Even after the storm is gone, ice and snow can leave dangers behind in the form of damaged trees, said Tamara Walkingstick, associate director of the Arkansas Forest Research Center and an extension forester for the University of Arkansas Division of Agriculture.
The first step following the storm is to determine whether the tree can be repaired through pruning or if it should be removed completely.
“If the main trunk is completely broken or if the tree is uprooted, it should be removed,” she said.
Walkingstick said that trees with broken tops will require expert handling.
“Homeowners who are not trained to handle this kind of damage should not try to pull the tops down,” she said. “One cannot run faster than a tree top falls.”
Broken branches should be removed to the nearest branch or to the tree trunk.
“Never leave a ragged stub, because it’s an invitation to infection and insects,” Walkingstick said.
Remove large branches with three cuts to prevent splintering and peeling.
“Make the first cut upward from the bottom of the branch about 12 inches from the next branch, then cut about halfway through the branch, or until the saw begins to pitch,” she said. “Make the second cut 5 or 6 inches further out, and continue cutting until the branch falls.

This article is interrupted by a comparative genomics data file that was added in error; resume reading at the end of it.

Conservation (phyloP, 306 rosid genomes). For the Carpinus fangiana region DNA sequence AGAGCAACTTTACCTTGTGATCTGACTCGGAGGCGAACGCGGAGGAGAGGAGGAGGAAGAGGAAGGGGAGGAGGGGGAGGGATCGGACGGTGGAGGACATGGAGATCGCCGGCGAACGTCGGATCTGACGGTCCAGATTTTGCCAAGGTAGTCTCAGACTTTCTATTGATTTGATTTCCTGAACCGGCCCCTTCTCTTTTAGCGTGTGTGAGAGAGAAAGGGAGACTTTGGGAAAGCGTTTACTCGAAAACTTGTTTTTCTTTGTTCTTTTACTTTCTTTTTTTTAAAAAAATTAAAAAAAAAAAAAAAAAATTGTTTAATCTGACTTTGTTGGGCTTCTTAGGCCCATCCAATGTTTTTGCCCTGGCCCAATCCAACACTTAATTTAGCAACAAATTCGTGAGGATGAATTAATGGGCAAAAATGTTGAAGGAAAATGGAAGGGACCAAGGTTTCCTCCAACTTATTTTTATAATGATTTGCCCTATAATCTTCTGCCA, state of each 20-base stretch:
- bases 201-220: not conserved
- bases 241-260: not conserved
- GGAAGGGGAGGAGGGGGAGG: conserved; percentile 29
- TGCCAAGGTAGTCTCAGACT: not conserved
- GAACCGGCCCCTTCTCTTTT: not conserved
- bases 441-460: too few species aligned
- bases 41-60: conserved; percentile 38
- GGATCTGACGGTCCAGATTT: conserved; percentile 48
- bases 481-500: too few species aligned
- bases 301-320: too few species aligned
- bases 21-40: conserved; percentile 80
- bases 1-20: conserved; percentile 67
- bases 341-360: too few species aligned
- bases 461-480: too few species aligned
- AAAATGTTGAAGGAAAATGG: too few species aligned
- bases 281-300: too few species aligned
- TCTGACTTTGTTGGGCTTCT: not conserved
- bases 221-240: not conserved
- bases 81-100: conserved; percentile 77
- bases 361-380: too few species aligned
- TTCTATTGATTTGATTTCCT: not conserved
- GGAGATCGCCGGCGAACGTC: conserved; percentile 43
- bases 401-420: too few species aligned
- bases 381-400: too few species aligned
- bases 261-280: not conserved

“With a third cut remove the stub cleanly without peeling,” Walkingstick said.
“If you are not sure about the damage you see, contact a local nurseryman, professional tree service company or consulting urban forester for assistance,” she said. “If it is determined the tree is not worth saving, remove the tree as soon as possible.”
For more information about recovering storm damage, visit http://www.arnatural.org/forestry/Ice_Damage/picking_up_after_the_storm.htm or contact your county extension office.